My Name is Amir Khadar.
I’m a multidisciplinary activist artist, with an addiction to bubble tea and Shea butter.
And I work as a youth organizer at Voices for Racial Justice.
I got involved with Voices in summer 2015 as a participant in their Youth Cultural Organizing Institute and it was an epicenter for change in my life. The training is focused around giving youth of color the space to understand community organizing, and empower black & brown youth. At that point in my life I was very confused about my identity and unclear about my potential. As a queer black person, I felt disgustingly excluded by all communities. I was constantly struggling to navigate a white supremacist/heteronormative society while maintaining my individuality, and I felt lost. A close friend sent me the application for the training through Facebook and I did it because I needed a summer activity so my parents would stop nagging me.
This training was the first time I was in a space that was exclusively intended for radical youth of color. I initially expected to be tokenized or alienated because my past experiences in majorly of color spaces were toxic (because they were orchestrated by white people). I was almost taken aback when people in the space recognized me as my authentic self. Because of the space, I felt more connected and like I could really grow at Voices.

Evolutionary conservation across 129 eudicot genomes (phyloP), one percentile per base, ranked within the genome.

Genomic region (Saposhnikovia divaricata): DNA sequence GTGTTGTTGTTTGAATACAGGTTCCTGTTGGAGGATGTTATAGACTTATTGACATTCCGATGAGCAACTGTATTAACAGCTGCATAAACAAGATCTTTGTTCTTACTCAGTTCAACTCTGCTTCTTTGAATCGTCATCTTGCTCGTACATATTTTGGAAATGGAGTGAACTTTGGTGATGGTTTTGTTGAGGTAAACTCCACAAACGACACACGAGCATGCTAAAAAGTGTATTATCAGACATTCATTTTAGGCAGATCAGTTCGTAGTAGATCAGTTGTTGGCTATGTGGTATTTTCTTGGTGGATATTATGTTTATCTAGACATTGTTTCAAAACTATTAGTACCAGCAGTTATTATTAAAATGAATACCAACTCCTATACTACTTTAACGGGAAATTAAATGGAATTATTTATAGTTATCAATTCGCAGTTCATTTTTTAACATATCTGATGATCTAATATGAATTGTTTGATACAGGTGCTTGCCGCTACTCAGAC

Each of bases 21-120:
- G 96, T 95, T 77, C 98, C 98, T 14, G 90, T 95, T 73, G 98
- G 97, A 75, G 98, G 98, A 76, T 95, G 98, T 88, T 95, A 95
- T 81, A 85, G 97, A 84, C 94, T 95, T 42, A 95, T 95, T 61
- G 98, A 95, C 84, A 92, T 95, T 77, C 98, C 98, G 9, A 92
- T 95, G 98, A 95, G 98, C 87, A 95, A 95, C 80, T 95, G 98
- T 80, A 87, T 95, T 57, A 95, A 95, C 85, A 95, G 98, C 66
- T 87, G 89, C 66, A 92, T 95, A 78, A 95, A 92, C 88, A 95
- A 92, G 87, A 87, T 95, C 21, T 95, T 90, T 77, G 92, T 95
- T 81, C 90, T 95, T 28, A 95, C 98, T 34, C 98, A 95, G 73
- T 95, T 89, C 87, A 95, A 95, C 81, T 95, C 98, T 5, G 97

In the training I was exposed to intersectionality through a workshop session. I began to define my identity, and that was my first step in solidifying my self-image. I was also exposed to writing and poetry through more workshops. Since then poetry and spoken word have shaped how I see the world. My whole life I always had a passion for art and creation, but the way white supremacy is set up, I believed everything I made was inadequate. Through voices I really understood the nature of white supremacy, and I began to deconstruct it in my life to find my goals. I am currently going to attend the Maryland Institute College of Art, in Baltimore, MD for the 2017-2018 schoolyear, and the validation that Voices gifted me gave me the courage to identify as an artist, and pursue my passion.
Now I work with Voices as a youth organizer, with 2 other incredible youth of color, and Gabriella Deal-Marquez, the youth organizing director at Voices. We have a collective interest in healing justice, and work to create events and spaces for exchange centered on healing practice for and with youth of color. As a part of my role at Voices I will be sharing my perspective by blogging twice a month about something that I feel is meaningful.
I am excited to share my creations with you all!